I’m sure you’ve all heard the disgraceful story that Barclays have been treating their temporary workers like nannies. I can confirm that it was no less than my good self who directly received the email from a whistleblower.
This is an excerpt from an email that was given to me by that brave person who once never worked at Barclays. Not only did she never work there, she is the same drunkard and a compulsive liar who tipped me off about the BBC. I think you will find her evidence conclusive this time.
She says that this is a genuine email from January 2001 which details how Barclays should take their temporary workers off payroll and stop paying them cash in hand. The sociopathic tax adviser has pretended that this is for benevolent reasons. But it clearly isn’t. It’s for tax avoidance purposes.
What the adviser is saying here is that they should take a temporary worker who is clearly an employee and set up a personal service company as opposed to simply paying the right amount of tax through PAYE, complying with the law as everybody else does. This is clearly morally repugnant.
This act, the act of pretending that the company is required, is an act of cheating. It is therefore illegal and therefore tax evasion and punishable by no less than 12 years in prison or hanging.
The email reads as follows:
Banks who pay their temporary workers cash in hand could be jailed for up to seven years and fined up to £5,000 following a change in in the law.
No one knows quite how many temporary workers there are in the UK, because so many are paid in this way. Most temporary workers negotiate their salaries in net terms, preferring to leave the payment of any tax and National Insurance to their employers, the bank – and they have often failed to pay some or all of the income tax due to the Inland Revenue.
But from 1 January, paying an employee cash without handing over the proper tax to the Inland Revenue became a criminal offence.
The most common way to pay tax on behalf of a nanny has been through Pay As You Earn (PAYE). This has proved expensive for banks who receive no tax benefits or reliefs – any payment comes out of the employer’s taxed income. A
nannytemporary worker earning £225.80 net a week, £11,742 a year, will incur £2,153 income tax and £1,105 employee’s National Insurance, making a total £15,000 a year. In addition the parents have to pay a further £1,297 of employer’s NI, making the total cost £16,297.
Now, however, there is an alternative and legal way of making the payment – and saving money.
This may be the time to set your
nannytemporary worker up in her own private limited company.
nannytemporary worker who has her own company is free to set her own pay rate. This is very important in this alternative payment plan.
So how does it work? First you have to set up a company. As you will have to use an accountant to work this scheme, you may as well buy the company from your firm of accountants. This and all accountancy fees should cost no more than about £1,200 a year. Your
nannytemporary worker has to own this company and be a director, but one of the parents should be company secretary.
They can then take responsibility for the administration. (You have to be realistic here: your
nannytemporary worker may not be too keen on this part of the job.)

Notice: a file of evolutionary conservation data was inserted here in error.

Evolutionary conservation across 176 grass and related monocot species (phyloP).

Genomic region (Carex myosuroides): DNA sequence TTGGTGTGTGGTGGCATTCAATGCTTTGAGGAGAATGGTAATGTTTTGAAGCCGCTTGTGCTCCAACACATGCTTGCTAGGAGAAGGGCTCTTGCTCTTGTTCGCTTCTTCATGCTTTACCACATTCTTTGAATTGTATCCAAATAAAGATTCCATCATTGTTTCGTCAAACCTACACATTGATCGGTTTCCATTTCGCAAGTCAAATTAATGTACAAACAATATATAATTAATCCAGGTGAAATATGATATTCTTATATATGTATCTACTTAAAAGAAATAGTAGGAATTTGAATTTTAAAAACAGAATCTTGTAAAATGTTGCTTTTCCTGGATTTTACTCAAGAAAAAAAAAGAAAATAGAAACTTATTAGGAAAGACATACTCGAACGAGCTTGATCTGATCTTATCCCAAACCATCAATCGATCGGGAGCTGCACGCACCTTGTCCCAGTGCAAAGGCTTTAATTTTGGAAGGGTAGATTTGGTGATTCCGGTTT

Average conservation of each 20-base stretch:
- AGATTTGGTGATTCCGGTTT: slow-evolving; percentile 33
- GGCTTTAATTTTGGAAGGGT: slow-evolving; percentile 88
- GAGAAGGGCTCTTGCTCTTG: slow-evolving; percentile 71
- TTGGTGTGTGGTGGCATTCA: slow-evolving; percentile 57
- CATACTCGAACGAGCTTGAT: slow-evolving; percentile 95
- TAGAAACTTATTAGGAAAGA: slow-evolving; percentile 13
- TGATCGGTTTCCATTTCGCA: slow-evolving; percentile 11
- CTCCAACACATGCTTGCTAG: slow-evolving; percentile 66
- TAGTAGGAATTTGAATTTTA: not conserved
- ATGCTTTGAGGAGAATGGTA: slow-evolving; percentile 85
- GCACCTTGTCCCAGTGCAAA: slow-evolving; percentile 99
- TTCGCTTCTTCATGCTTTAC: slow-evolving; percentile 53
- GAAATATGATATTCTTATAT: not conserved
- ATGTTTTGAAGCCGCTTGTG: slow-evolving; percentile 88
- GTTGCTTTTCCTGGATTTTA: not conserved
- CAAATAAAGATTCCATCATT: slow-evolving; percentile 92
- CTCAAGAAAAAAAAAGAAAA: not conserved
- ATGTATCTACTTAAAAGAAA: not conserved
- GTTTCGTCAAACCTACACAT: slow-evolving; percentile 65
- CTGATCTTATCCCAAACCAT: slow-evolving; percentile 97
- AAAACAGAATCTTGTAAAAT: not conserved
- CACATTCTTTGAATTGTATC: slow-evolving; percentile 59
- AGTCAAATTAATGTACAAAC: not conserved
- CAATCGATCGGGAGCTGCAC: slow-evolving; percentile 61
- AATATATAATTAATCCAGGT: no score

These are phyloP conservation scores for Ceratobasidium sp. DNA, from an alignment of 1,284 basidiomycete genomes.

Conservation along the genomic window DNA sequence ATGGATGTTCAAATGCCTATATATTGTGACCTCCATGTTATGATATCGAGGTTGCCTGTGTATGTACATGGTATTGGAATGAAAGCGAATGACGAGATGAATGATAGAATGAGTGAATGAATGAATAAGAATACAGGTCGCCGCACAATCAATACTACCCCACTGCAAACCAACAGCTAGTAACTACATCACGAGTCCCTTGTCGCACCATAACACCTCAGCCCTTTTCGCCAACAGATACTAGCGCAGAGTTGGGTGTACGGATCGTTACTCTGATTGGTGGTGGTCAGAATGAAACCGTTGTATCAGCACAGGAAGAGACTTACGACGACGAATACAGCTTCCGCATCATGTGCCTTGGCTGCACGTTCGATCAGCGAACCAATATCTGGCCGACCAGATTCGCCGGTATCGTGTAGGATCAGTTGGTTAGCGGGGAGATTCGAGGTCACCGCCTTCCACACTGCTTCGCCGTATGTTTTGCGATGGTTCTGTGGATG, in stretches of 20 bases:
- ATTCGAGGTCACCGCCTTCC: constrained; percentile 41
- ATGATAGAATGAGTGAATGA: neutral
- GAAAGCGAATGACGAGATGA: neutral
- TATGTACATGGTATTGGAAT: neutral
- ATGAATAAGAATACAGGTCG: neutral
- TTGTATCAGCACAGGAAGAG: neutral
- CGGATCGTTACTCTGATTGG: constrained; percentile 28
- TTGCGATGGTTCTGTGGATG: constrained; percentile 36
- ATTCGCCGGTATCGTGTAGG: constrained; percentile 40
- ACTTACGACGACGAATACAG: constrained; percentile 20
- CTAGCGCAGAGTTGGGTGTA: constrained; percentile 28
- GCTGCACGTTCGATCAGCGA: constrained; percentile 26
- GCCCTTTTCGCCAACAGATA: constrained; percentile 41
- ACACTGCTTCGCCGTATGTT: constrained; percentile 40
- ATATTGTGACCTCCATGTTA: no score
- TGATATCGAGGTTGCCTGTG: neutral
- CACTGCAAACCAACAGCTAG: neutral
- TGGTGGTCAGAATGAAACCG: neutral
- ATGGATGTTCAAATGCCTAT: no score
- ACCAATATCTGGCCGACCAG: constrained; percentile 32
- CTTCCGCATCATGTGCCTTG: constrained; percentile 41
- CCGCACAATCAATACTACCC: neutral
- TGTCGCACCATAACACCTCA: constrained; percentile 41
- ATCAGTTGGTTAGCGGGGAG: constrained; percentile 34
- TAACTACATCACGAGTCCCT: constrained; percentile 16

Once the company is set up, it bills the
parentsbank for the nanny’stemporary worker services. The amount billed should be just enough to cover all its costs. Using the same example as before, this total is £13,767. If you want to keep admin to a minimum, levy bills quarterly in advance. This would make each bill £3,441.75. State on the invoice that fees are not refundable. It is critical that paperwork such as invoices is done. If it is not, this scheme could be challenged as a sham, which it is not when done properly.
temporary worker’s nanny’s salary will now comprise two parts – salary and a dividend, both paid by the company. The salary should be just enough to make sure your nannytemporary worker has an NI credit. If she is paid £83.50 a week, she’ll pay no tax on the salary and NI of just 75p. There is no employer’s NI. The net pay is £82.75. The annual cost is £4,342. She now needs another £142.25 per week, or say £7,400 a year. This can be paid as a dividend.
Companies that make less than £10,000 of profit a year pay 10 per cent corporation tax. A dividend has a 10 per cent tax credit attached to it and a basic-rate taxpayer (which the
nannytemporary worker will be) pays no additional tax on receipt of a dividend. So, the company has to have profits after 10 per cent tax of £7,400, which means pre-tax profit is about £8,225. This is used to pay the dividend and the nannytemporary worker pays no tax at all on it.
Now the company has three costs: the profits to pay the dividends, the salary and the cost of running it. These amount to £8,225, £4,342 and £1,200 respectively or a total of £13,767. Paying the same
nannytemporary worker under PAYE costs £16,297, so the saving could be £2,530, after costs.
You will need some help with this. Bills have to be raised, dividends have to be paid and recorded properly, and the company will have to prepare and file accounts. So you should consult an accountant. But the scheme is legal and cost-effective at a time when there will be a clampdown on ‘cash in hand’
nanniestemporary workers. It has to be worth considering.
I have removed the names of the individuals directly involved (but one of them is Richard Murphy, the nanny tax avoidance scheme specialist). This is to give them time to do the honourable thing and kill themselves in order to save the UK the cost of a trial.
You know who you are, I trust you will do the right thing.